Posted by: Ele Quigan | December 30, 2010

‘The Children’s Book’ A.S Byatt

I’ve ploughed through what feels like a million books over the last few weeks, and need to get all my December reading up by tomorrow night – so thought I should work in reverse order, with the last one I finished first…

2am this morning I put it down. Obviously a book that had me hooked… I loved the first half. It’s rich, more than a little bit intriguing. Based in Edwardian times and finishing a the end of the first world war, the book traces several families through seemingly tentative links across about 2-3 decades.

Including wonderful spectacles such as the great Paris exhibition, midsummer parties for bohemian families, and bavarian puppet events, the storytelling in this novel is phenomenal.

But something just didn’t sit right throughout the whole book.

So much is left unsaid – there are affairs and families that are created/blended without a second word or sentences to explain the what and the why. From the children we realise from halfway through are the spinster sisters, however with no further plot to outline why it starts to detract from the story and make the happy family premise feel distinctly unrealistic.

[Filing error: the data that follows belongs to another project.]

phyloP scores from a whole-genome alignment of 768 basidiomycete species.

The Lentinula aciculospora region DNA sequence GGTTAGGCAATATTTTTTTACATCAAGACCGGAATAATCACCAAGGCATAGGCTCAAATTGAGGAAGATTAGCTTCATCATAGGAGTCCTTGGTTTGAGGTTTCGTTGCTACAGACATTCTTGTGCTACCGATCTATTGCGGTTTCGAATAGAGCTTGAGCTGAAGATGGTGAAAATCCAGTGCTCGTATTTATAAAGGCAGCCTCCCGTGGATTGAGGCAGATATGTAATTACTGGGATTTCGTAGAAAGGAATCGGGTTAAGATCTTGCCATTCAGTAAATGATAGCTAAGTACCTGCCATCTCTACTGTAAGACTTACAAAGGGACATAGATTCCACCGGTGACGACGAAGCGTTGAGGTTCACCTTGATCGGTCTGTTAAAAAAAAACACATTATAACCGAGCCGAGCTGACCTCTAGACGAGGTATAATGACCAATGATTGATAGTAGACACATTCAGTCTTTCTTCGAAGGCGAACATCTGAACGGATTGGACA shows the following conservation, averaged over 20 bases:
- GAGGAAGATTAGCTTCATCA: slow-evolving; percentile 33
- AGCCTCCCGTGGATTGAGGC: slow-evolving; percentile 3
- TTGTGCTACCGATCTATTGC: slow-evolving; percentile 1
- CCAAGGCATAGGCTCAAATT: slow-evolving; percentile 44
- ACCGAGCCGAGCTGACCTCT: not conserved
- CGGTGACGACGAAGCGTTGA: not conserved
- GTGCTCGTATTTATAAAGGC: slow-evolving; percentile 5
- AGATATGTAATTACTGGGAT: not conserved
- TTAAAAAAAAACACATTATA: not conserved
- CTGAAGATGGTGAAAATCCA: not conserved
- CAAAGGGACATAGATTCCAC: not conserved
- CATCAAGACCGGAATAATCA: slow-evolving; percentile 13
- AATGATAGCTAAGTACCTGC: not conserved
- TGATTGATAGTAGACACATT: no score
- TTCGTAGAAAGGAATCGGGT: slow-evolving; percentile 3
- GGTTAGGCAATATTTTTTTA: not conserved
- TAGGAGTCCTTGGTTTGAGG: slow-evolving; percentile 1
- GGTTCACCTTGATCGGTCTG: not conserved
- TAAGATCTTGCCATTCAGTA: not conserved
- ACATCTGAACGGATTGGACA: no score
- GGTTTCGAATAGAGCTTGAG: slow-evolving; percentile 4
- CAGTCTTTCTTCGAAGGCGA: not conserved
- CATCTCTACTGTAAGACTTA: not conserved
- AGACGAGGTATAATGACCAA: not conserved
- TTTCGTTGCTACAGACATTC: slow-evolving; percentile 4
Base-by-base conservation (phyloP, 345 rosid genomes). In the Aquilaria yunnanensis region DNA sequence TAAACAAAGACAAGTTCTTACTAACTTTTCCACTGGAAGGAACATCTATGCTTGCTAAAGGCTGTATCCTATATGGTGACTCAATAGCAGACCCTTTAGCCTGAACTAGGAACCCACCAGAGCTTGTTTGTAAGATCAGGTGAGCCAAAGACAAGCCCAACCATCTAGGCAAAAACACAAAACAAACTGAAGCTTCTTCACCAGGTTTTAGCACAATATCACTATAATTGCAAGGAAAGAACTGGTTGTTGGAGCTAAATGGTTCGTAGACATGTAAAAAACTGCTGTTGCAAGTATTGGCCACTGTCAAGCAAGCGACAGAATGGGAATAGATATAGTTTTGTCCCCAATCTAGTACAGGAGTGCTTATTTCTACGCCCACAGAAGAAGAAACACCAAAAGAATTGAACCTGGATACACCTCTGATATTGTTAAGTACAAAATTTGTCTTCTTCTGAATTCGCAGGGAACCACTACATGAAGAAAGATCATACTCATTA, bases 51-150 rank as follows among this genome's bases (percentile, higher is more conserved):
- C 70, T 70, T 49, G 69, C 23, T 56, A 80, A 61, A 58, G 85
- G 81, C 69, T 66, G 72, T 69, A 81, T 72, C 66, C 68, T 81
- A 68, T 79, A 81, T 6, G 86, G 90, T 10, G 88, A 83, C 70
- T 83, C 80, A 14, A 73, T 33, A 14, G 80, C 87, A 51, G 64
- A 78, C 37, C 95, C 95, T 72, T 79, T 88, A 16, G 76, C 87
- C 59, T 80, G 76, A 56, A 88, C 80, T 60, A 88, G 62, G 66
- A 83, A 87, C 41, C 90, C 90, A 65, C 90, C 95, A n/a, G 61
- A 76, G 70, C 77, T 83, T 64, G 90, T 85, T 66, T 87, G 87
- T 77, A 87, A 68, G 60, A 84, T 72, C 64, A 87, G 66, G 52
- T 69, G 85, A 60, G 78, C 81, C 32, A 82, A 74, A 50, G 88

The single son the story or at least childrens book often seems to feel it’s about gradually seeps off to the side, to the point that you’re glad when he’s no longer a central part of the story. And the matriarch, whom so coloured, lively, and interesting from the start of the book, loses her sheen, and becomes a sullen character that you no longer like, and find yourself wanting to skip past her role in the story.

It’s from a time where men would put down the thought of a woman in higher education without a second thought, however for such a bohemian family (or families) it doesn’t make sense for their thoughts an opinions to be at one minute so liberal and at others so not.

Oscar Wilde is mentioned a few times, but as what, someone interesting? someone who shouldn’t have been persecuted? No – as someone with disgusting behaviour who smells… This may have been the general view at the time but doesn’t sit will with the rest of the novel…

The end was also strange, suddenly the last third of the book feels like there was a sudden need to kill everyone off to tie together the loose ends. The fairy stories held within are never finished (I guess some stories never are) but it made for a frustrating finish. I wanted to see the characters do and even feel more, however it was not meant to be.

I’ll probably read it again, as the first half was incredible, but I was absolutely left wanting as I got to the last page…

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